Bring Your Legs with You

Bring Your Legs with You

Darrell Spencer
Copyright Date: 2004
Pages: 192
  • Cite this Item
  • Book Info
    Bring Your Legs with You
    Book Description:

    A boxer who brings his legs with him comes to the ring with the strength and stamina to make it through every round of a tough fight. In this new collection, winner of the prestigious Drue Heinz Literature Prize, Darrell Spencer delivers fiction with just that kind of power.Bring Your Legs with Youcontains nine interconnected stories set in Las Vegas. Featuring various perspectives and narrators, they are filled with unforgettable characters, including Carl T. Plugg, a sharp-dressed, smooth-talking, non-hustling pool shark; Spinoza, the philosophical day laborer with "Department of Big Thoughts" lettered on the door of his pickup; Jacob, an arrogant lawyer who learns too late the dangers of swimming with the sharks; Gus, a man who has never seen his son fight despite his insatiable fascination with the sweet science; and Jane, a woman wary of her ex-husband, but still in love enough to share her bed with him.Above them all looms Tommy Rooke, retired prizefighter and self-employed roofer. Undefeated in the ring, Rooke walked away from boxing at the top of his game, to the confusion and consternation of his friends and family. As his father, former manager, and various other hangers-on encourage him to stage a comeback, Tommy moves through the gated communities and sun-blasted strip malls of Las Vegas, wrestling with personal choice, the caprices of fate, and the price the gods demand for our sins.More than a book about boxing, gambling, luck, and broken dreams,Bring Your Legs with Youdelves deeply into the life of its flawed but intelligent hero, a man deeply devoted to his friends but lost in a violent world. A writer unafraid to show the connections between people, Spencer delivers a hard-hitting collection filled with rich dialogue and spare prose.

    eISBN: 978-0-8229-7880-0
    Subjects: Language & Literature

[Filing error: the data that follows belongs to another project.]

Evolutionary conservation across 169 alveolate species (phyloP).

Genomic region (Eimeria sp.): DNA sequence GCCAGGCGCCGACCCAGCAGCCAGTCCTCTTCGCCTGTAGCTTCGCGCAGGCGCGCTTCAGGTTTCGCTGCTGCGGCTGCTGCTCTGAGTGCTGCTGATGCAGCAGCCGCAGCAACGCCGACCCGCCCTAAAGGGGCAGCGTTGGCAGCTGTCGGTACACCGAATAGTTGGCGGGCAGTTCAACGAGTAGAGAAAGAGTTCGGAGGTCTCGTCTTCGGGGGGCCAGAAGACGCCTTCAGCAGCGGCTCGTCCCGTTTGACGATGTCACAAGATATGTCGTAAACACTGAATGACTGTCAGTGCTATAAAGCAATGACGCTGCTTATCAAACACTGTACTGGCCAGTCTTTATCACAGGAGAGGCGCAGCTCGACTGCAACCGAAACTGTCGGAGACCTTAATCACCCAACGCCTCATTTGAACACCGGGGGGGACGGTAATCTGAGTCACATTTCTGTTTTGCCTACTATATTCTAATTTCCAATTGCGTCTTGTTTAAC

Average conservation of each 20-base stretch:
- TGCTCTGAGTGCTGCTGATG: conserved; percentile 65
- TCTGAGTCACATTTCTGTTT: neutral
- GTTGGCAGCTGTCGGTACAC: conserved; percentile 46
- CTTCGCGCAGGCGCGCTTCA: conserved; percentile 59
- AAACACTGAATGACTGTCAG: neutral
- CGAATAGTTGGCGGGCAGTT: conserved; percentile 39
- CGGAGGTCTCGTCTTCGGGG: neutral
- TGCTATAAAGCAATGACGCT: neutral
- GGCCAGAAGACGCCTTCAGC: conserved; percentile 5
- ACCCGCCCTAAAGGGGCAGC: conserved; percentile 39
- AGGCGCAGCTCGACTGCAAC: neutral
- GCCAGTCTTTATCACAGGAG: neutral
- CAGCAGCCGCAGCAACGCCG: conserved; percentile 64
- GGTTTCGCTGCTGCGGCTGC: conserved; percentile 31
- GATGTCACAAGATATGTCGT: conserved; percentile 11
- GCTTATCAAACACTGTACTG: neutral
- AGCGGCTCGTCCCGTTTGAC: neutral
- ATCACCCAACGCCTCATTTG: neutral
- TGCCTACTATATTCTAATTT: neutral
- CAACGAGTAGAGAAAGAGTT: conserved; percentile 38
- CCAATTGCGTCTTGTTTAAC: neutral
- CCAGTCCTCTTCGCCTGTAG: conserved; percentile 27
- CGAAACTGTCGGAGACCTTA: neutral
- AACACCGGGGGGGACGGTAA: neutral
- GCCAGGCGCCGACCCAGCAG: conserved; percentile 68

Table of Contents

  1. Front Matter
    (pp. [i]-[vi])
  2. Table of Contents
    (pp. [vii]-[x])
  3. Bring Your Legs with You
    (pp. 1-21)

    My brain is not wired for chess, so the Tuesdays me and my dad Gus got together he punked me good, game after game. “One move at a time,” he told me. “Don’t be counting your chickens.” All that talk about calculating ten, fifteen plays ahead, Gus declared it crap. Be his guest, you’re such a pistol. You’re such a genius, you can calculate infinity? Because that’s the number of plays is possible. It ain’t like making doughnuts. “Go ahead, ace,” he said to me. “Tell me where I’ll be one play from now.” Trouble was I bogged down on...

  4. The Sweet Science
    (pp. 22-43)

    Where we kicked back, you got to talking, the bunch of us sitting around, cooking up half-baked hypotheticals about everything under the sun, particularly about ladies and the wonder they are, our BS rising like flood water, swift and with weight and consequence to it, intent on damage, and if you wanted another beer, you interrupted the deluge and said, “Don’t give me theory, give me the answer.” A cold Coors was in your hand before you finished the sentence.

    Our gang went back to the sixth grade, John S. Park Elementary here in Las Vegas, Nevada. Now, none of...

  5. Death Care World Expo, Reno, Nevada
    (pp. 44-60)

    Here’s what I owned. The jaw I gave my boy Hector and the two professional weight-class belts I never lost. Boxing, middleweight division and light-heavy. Headed for the cruisers, I quit. Retired. Now I roofed houses for the clarity of the job. I owned the business.

    My gift? Calm in a storm of fists. You try to put something together in the boxing ring or out of it, and I don’t blink, not ever. I won’t let you manufacture a combination. I undo what you try to get done. I have hands and the accompanying footwork a bird dog named...